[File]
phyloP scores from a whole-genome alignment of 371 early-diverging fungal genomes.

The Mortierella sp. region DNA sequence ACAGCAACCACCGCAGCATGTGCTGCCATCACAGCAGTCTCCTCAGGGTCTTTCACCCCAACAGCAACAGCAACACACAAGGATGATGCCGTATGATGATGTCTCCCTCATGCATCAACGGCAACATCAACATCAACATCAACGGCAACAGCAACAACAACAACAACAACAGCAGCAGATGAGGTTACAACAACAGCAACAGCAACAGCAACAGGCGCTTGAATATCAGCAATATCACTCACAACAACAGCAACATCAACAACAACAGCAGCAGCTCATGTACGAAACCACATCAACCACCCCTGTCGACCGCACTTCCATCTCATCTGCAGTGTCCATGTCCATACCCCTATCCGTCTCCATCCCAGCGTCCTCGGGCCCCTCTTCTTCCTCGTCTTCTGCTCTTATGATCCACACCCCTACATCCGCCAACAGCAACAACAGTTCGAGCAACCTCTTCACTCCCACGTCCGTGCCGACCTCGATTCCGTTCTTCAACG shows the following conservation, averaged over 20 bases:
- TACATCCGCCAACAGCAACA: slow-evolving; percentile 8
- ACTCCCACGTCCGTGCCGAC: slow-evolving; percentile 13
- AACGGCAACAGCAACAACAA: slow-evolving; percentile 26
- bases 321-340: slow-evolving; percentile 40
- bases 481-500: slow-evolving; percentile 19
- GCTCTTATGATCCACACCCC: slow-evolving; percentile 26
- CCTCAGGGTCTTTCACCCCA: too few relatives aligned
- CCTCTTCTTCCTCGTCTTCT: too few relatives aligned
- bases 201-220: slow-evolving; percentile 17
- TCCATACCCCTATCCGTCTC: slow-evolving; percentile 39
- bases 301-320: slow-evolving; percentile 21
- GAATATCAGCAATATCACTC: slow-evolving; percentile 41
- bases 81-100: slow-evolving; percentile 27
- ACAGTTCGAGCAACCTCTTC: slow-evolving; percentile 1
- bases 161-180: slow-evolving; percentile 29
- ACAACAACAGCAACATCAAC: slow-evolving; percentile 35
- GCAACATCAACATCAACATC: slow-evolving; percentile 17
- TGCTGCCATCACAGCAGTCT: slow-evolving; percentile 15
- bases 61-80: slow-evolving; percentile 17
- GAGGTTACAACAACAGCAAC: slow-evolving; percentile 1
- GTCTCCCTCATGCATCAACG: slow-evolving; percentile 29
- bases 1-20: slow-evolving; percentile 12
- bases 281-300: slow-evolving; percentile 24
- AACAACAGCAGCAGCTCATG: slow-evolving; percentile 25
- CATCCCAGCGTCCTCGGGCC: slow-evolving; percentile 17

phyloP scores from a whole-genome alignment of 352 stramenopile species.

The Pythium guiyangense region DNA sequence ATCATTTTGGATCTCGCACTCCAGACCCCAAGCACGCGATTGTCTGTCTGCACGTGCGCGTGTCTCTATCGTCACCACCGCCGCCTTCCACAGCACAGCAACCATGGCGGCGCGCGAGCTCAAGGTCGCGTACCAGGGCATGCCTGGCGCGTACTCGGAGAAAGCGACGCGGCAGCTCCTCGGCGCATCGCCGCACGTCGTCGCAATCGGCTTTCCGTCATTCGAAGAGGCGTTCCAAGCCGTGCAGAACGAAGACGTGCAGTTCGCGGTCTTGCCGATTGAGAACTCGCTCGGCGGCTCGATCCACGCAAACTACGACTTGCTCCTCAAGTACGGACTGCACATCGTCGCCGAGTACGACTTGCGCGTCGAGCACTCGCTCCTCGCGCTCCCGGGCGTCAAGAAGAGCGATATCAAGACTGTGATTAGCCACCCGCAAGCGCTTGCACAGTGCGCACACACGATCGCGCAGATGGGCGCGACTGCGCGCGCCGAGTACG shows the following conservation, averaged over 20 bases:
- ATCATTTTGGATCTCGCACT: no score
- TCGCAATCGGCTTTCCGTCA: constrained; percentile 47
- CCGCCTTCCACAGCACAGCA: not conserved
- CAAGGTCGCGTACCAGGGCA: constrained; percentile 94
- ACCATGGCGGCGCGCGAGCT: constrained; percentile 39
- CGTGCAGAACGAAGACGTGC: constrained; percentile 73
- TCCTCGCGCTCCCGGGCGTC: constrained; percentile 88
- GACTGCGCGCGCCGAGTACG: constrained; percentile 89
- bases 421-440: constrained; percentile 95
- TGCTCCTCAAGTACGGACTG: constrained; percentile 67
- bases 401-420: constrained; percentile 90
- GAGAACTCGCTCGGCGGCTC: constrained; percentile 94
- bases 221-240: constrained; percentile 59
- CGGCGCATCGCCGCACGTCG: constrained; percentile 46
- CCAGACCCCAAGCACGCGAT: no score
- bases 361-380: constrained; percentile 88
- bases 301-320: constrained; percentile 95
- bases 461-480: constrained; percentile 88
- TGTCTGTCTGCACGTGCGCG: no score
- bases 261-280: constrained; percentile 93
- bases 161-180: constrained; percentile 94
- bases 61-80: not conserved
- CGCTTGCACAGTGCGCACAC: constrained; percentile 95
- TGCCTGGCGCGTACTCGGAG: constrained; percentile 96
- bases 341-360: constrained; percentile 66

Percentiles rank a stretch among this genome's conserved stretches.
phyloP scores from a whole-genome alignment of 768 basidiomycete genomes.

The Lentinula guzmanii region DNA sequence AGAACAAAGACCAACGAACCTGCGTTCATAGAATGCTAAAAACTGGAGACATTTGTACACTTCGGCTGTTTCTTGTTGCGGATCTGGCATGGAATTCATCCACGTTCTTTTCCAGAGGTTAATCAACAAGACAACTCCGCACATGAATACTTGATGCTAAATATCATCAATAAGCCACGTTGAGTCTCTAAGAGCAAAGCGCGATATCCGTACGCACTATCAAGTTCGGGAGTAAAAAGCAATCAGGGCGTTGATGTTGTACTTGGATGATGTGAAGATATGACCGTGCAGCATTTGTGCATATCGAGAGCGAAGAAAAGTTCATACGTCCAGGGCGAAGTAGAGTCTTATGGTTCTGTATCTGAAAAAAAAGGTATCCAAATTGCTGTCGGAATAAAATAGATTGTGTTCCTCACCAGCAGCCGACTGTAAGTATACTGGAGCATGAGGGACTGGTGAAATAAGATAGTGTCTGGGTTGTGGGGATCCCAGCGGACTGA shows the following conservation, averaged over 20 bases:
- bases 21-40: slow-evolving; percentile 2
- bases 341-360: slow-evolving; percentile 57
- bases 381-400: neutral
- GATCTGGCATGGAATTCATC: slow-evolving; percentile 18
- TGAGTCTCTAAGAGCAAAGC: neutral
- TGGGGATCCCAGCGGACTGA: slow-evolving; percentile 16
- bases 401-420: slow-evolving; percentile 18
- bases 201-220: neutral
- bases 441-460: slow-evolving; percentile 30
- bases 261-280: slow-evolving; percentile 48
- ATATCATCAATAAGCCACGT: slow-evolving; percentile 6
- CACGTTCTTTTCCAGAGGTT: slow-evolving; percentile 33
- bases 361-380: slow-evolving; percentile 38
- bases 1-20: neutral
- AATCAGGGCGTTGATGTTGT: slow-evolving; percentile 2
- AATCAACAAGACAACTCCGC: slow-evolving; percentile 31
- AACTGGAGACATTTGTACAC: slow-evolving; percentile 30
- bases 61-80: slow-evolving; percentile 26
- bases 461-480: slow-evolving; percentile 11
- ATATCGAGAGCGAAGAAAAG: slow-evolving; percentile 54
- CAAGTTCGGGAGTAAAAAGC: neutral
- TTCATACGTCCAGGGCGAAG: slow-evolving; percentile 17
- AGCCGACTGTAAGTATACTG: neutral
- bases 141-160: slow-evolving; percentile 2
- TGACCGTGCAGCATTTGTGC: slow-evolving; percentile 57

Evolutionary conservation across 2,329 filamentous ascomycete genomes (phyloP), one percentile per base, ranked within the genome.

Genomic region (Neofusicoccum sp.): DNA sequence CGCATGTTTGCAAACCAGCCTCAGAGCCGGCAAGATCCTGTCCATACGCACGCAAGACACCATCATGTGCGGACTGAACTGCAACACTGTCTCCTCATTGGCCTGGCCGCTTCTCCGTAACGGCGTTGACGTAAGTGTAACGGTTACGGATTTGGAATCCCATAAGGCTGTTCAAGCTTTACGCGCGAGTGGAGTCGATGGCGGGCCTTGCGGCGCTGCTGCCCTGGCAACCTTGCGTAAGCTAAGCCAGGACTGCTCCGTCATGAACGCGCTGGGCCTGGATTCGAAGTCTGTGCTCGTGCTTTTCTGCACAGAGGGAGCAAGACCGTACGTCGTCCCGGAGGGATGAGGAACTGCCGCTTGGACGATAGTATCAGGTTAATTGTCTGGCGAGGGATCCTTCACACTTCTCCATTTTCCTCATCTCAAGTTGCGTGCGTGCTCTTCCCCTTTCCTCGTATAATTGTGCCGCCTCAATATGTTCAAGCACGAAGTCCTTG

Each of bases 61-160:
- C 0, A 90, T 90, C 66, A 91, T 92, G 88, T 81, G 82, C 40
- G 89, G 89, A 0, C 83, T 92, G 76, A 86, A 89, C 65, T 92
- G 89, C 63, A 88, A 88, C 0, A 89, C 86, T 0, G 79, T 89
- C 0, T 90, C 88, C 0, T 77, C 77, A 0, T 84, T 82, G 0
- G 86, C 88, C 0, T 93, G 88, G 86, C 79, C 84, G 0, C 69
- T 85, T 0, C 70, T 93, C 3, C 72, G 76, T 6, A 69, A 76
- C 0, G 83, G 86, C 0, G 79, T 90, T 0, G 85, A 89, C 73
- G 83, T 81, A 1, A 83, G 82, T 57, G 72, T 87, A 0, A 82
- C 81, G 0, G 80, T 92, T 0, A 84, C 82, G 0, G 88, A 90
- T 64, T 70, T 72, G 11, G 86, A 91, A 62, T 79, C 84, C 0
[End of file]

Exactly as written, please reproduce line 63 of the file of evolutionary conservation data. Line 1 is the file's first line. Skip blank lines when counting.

- TGGGGATCCCAGCGGACTGA: slow-evolving; percentile 16